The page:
The Shepherd of the Hills is in part an adventure story, but it is just as much a love letter. It is a love letter to the Ozark hills of Missouri and an allegory for the love letter of Jesus. Surprisingly, considering that the author could've written a very cloying Jesus-loves-you tale without alienating his audience, Wright was cautious in laying the religious allegory on too thick. Even so, I thought the tale dragged on a bit too long for my tastes. The longer it goes, the more the plot is replaced with introspection, and the more Wright’s spiritually intriguing story is pushed aside for a traditional sermon. I think Harold Bell Wright’s story is still read today because it is just different enough and it is mechanically sound, but I do have doubts that it’ll persevere through the next generation or two. There are other authors that I believe better captured the time and they will be the ones who will be remembered in the future.
I think that if I had I read this novel in 1999, along with most of my friends, I probably would’ve “agreed” with our mentor that it was a fabulous book. That’s what you do when you’re young and under the influence of another. I might've even enjoyed it some, but in reality, I wouldn't have loved it all that much. Twenty years late to the party, I can only say that it was a fine read, certainly a good example of the twentieth century’s first decade, but it didn’t grab me the same way it grabbed him. For my former mentor, this was the book to end all books. I’m sure he had his personal reasons why this book touched him so and they probably had to do with the person he was at the moment he first read it. That’s the subjectiveness of reading. Our impression of the written word is a greater reflection of the person we are at the moment we read it than of the work itself. So all that said, if you read my review because you wanted his opinion, then by all means this a five-star book.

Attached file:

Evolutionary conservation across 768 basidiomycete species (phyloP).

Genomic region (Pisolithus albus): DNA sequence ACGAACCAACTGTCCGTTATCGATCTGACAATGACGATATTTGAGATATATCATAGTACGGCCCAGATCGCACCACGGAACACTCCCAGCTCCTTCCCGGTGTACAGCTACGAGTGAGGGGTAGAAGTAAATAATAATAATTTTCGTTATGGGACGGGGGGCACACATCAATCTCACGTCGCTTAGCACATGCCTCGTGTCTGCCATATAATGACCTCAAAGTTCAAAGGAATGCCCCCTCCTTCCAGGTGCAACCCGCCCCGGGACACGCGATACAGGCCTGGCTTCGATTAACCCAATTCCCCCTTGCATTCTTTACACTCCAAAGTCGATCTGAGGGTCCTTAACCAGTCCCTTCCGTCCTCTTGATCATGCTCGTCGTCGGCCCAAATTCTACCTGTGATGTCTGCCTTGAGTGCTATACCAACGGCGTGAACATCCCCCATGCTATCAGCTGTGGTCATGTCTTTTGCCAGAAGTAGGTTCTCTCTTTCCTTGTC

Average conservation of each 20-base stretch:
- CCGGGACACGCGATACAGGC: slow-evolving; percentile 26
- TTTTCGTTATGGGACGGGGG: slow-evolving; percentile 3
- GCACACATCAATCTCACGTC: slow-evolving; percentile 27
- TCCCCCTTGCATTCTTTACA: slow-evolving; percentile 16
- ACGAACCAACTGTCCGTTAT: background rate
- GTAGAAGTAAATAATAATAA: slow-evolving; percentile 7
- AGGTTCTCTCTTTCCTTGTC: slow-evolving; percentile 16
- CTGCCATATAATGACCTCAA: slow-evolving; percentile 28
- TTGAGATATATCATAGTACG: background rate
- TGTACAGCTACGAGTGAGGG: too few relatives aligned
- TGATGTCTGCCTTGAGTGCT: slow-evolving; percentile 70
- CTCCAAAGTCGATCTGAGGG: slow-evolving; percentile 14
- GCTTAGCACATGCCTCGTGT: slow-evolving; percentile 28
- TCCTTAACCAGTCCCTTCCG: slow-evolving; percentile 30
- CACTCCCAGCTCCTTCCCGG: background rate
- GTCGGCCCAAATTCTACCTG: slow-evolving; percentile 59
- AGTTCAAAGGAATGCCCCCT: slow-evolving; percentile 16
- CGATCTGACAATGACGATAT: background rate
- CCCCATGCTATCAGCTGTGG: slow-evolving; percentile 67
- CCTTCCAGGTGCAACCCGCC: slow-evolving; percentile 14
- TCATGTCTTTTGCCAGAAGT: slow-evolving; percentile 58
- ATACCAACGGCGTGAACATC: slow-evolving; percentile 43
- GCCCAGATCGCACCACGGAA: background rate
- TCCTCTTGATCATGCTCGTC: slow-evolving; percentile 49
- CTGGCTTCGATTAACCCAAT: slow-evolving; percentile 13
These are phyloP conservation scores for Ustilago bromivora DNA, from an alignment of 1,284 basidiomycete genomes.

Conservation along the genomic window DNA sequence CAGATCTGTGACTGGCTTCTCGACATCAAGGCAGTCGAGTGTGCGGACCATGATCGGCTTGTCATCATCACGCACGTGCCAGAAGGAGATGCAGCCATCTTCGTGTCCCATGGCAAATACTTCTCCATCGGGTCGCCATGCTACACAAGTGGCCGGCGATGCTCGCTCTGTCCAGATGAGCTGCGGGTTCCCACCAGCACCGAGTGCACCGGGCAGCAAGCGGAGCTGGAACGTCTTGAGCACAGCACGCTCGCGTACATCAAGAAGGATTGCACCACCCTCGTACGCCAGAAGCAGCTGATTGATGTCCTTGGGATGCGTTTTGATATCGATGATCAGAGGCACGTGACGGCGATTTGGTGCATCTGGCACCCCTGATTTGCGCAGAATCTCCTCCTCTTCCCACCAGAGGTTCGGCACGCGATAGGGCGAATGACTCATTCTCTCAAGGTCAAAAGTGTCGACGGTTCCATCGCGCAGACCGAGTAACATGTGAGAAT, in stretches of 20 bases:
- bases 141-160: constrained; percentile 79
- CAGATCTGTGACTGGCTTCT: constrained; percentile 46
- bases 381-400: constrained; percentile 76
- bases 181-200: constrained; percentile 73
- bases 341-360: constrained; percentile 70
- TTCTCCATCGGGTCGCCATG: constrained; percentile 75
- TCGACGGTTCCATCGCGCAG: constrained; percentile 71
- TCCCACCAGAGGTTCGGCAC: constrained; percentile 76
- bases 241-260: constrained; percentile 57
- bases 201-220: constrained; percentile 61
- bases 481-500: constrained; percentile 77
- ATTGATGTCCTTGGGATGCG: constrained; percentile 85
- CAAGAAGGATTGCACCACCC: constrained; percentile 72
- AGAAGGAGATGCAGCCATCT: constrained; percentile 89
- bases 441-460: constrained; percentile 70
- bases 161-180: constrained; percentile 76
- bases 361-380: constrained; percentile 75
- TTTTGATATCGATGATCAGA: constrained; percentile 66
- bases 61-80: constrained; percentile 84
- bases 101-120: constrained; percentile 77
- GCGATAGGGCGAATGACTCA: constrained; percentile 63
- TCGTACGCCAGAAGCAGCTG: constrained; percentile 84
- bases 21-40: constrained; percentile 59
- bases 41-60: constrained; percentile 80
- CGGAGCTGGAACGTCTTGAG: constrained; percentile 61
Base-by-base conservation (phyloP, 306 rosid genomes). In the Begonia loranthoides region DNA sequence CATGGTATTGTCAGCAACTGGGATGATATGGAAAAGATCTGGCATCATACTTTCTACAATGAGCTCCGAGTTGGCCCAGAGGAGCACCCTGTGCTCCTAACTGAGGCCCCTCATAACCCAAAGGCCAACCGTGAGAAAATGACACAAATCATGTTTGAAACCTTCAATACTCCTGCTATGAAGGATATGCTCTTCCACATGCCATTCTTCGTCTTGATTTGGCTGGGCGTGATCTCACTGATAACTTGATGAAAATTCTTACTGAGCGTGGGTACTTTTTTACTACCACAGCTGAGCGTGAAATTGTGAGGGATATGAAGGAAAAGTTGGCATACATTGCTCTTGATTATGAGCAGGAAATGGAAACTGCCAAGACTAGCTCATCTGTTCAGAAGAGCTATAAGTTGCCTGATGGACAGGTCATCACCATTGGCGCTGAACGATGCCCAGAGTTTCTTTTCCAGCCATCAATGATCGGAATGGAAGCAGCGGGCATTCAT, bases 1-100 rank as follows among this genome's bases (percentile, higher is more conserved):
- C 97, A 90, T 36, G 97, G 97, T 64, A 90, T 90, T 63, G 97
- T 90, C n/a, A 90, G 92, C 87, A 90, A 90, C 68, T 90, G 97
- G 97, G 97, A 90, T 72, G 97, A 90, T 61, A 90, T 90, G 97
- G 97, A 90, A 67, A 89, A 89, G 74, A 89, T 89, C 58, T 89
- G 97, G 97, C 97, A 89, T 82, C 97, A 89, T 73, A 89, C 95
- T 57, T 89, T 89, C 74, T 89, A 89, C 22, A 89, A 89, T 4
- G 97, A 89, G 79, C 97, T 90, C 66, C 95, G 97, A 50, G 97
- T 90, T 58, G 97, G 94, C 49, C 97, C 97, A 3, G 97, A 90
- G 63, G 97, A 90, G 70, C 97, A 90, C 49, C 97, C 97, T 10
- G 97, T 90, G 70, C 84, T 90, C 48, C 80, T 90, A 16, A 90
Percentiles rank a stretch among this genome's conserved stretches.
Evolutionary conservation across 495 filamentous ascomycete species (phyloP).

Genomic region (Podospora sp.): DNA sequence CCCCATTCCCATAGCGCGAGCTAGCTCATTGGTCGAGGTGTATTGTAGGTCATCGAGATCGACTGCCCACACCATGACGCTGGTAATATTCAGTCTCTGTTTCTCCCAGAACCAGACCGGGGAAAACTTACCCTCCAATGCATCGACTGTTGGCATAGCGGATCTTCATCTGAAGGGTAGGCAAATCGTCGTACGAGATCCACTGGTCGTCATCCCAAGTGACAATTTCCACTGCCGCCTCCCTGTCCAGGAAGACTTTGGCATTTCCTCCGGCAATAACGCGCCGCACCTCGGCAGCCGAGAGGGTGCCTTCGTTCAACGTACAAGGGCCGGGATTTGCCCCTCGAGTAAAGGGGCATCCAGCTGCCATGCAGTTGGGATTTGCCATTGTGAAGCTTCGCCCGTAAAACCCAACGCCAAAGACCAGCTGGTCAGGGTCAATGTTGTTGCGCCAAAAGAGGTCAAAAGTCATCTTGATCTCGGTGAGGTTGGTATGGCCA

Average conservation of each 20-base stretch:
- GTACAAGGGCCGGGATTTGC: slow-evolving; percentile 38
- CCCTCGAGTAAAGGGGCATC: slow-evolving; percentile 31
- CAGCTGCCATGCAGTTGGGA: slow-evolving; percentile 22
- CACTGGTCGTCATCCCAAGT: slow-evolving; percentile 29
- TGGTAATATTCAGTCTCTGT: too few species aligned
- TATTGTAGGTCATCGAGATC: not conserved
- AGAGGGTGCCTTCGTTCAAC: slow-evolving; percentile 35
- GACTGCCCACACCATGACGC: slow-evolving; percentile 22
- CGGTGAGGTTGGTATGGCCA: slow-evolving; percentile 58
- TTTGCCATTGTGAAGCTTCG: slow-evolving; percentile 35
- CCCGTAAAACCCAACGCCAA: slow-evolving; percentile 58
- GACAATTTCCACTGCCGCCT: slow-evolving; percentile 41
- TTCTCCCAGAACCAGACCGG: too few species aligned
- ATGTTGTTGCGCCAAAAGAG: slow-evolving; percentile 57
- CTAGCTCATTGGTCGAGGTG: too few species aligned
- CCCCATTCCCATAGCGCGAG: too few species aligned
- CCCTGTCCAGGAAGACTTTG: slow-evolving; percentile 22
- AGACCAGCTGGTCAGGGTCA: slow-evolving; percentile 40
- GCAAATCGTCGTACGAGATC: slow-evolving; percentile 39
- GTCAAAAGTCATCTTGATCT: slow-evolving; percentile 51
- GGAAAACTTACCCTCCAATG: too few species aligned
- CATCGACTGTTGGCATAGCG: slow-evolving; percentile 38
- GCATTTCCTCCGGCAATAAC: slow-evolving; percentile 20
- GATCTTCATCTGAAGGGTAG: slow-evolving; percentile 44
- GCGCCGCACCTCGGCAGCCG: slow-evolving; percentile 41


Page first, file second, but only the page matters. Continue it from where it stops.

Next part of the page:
"As soon as you are born the sand starts falling and only by demanding to be remembered do you stand a chance of it being upturned again and again."
I think Asymmetry may have a tough time finding its audience. It’s a difficult book for the casual reader in some ways: the prose is simple enough, but the structure is entirely a different matter. I think most readers are going to say “what the hell was that about?” while other more astute but critical readers will say “that was hella pretentious.”